Why business budgeting is more about being accountable, than it is accounting.

For many, the word ‘budget’ is as appealing as the word ‘diet’. It seems to imply what you will go without, rather than what you will achieve.

For a business owner however, the word ‘budget’ has a very different meaning. It’s more a plan than a diet. It’s your outline of where you want your business to be and how you plan to get there. Running your business without a budget is akin to not turning on Google maps when you’re in a foreign city. Yet, this is figuratively speaking, what many business owners do.

Successful business owners not only set clear targets and budgets each year, they monitor them closely each month, and adjust them throughout the year.

Here are three reasons why your business needs a budget:

1. If you don’t know where you’re going, how do you know you’re not already there?

If you’re not satisfied with how your business is performing, unless you set clear goals for where you want to be, this is probably as good as it’s ever going to get. At best, your business will wander along, subject to the whims of the economy and general market conditions.

The good news is that your business no needs to wander along.

The first step in growing and developing your business is measuring ‘where it’s at’, right now.

As a business owner, you know that your numbers tell a story. They act as a health indicator of your business.

For some, they are a wake up call. For others, they confirm your starting point. A large part of the value in a business budget is not in the numbers themselves, it’s in the realisation and acceptance of where you are and where you want to be.

A factual look at the numbers that describe where you are right now takes away the subjectivity, opinions and reasons (often excuses, disguised as reasons). For your business, these numbers are the sales, the variable costs, the margins, the overheads, and the profit. After all your hard work, this is the reward you’re left with.

Now, ask the hard questions…

Are you happy with your profit?

Is it worth it? Or are you dissatisfied?

What do you want those figures to be?

Answer these questions and you’ve just described where you want to be. You’ve just taken the first step to ensuring your success.

2. What’s more important to treat? The symptom or the cause?

As you know, sales don’t just happen. Costs don’t just drop because you want them to. Sales and costs are a result of other underlying factors. In other words, they are symptoms of causes. The business budgeting process quantifies the symptoms and by asking a series of ‘what leads to this number’ questions, it also identifies the underlying causes.

Underlying factors contributing to a sales (or revenue) figure may include:

  • the number of calls made
  • the number of customers walking in the door
  • the percentage of conversions of enquiries or walk-in sales
  • the dollar value of the average transaction
  • where your marketing is targeted

These are called drivers. The sales figures are a result of these drivers and costs are no different. For example, rent paid may be a result of the storage required to maintain stock levels. Wages costs may be blowing out as a result of overtime paid, but underlying that may be inefficient staff, a lack of clear processes, or both.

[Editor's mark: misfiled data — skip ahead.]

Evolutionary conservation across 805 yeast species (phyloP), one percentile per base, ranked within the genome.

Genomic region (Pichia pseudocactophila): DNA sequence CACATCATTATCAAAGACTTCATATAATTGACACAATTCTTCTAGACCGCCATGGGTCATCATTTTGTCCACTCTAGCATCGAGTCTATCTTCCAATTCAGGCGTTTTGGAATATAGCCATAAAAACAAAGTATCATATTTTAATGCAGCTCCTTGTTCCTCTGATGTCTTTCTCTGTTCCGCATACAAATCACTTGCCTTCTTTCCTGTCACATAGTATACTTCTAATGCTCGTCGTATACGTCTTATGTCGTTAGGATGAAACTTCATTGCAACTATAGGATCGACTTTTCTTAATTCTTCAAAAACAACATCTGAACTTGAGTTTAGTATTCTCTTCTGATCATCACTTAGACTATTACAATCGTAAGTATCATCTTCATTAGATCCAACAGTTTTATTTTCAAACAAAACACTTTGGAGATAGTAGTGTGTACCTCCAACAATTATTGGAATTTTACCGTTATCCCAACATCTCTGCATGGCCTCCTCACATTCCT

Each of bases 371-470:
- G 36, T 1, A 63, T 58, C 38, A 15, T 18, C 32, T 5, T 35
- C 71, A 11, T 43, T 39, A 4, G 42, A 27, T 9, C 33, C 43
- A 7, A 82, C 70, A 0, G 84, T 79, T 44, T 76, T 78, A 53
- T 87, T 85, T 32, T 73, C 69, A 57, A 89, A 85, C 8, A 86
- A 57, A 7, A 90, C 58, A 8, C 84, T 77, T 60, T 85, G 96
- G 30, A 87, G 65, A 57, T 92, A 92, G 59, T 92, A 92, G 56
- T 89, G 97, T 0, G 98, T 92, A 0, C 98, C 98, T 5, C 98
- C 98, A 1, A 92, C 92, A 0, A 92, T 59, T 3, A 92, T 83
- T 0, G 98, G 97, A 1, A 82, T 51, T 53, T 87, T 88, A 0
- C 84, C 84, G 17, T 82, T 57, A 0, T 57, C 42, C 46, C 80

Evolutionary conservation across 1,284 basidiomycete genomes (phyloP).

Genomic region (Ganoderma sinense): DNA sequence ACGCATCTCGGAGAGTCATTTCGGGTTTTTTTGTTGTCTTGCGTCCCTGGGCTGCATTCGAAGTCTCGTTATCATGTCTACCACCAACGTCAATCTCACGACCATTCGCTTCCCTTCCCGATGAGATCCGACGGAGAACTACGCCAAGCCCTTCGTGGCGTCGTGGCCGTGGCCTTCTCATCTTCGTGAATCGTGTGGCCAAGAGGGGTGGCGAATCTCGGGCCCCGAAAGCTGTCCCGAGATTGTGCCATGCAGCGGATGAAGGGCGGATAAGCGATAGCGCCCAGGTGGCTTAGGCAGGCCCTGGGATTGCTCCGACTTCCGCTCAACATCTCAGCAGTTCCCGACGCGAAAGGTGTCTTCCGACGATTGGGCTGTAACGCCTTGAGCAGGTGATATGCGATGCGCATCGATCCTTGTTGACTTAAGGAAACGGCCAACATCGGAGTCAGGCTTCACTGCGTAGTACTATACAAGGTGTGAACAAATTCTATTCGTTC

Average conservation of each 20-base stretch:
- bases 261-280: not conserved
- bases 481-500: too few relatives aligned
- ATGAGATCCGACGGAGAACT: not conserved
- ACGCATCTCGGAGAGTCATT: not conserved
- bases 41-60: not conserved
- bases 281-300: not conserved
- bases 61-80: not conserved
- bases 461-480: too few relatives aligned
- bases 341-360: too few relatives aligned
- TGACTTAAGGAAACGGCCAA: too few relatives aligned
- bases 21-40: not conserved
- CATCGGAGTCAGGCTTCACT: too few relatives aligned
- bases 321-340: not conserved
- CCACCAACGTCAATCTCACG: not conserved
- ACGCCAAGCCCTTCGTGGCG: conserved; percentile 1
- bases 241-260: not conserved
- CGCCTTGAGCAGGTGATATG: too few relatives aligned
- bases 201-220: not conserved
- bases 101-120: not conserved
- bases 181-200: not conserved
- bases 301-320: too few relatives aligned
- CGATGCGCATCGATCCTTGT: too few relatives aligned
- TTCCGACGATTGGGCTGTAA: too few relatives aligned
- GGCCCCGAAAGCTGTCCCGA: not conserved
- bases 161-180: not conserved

So in reality, what came first was not the sale or the cost, but their underlying drivers. The budgeting process forces you to name and to quantify these underlying drivers. One of the most value aspects of preparing your budget is identifying the underlying drivers. Why? Because you can focus on improving them. Improving them will in turn, improve the results in your business. Don’t focus on previous figures, they’re history.

3. Budgeting is not about accounting. It’s about being accountable

Once you are clear on the drivers that create your results, the next question to ask yourself is ‘What are you doing to do about it?’.

Your budget won’t just give you a monthly sales target for example, it will help you quantify the drivers that will produce the result.

Let’s break this down. If next month’s sales target is $200,000, that end-result figure is not your focus….well not on a day-to-day basis anyway. Knowing the underlying drivers, your focus will instead become:

25 calls per day: Driver #1

80% conversation rate: Driver #2

Each customer buying an average of $500 worth of goods: Driver #3

Now, you and your staff have a clear focus and are 100% accountable, which is good for them, good for you AND good for business.

People in business need a clear scoreboard and to know the rules so they know whether or not they are winning. Research has found that a lack of job measurement is demotivating to your team. Knowing your drivers and quantifying a target for each, you can then ask your team questions like:

  • Have the 25 calls been made today?
  • If not, why not? Is the target realistic?
  • Do you need more training?
  • Do you need better resources?
  • Are you focused?
  • Do you need more guidance to prioritise your tasks?
  • Or a combination of these?
  • Are we being effective and converting 80% of calls?
  • If not, why not?

The power of a budget is in the process of preparing it, and then the budget itself is a tool to hold you accountable to the measurable indicators you’ve chosen. An added layer of accountability is your MBA team.

Setting your course if a power process that you’ll enjoy. It creates focus and therefore, results in your business.

Got questions? We’ve got answers! Call us on 1300 667 897 to find out more about business budgeting.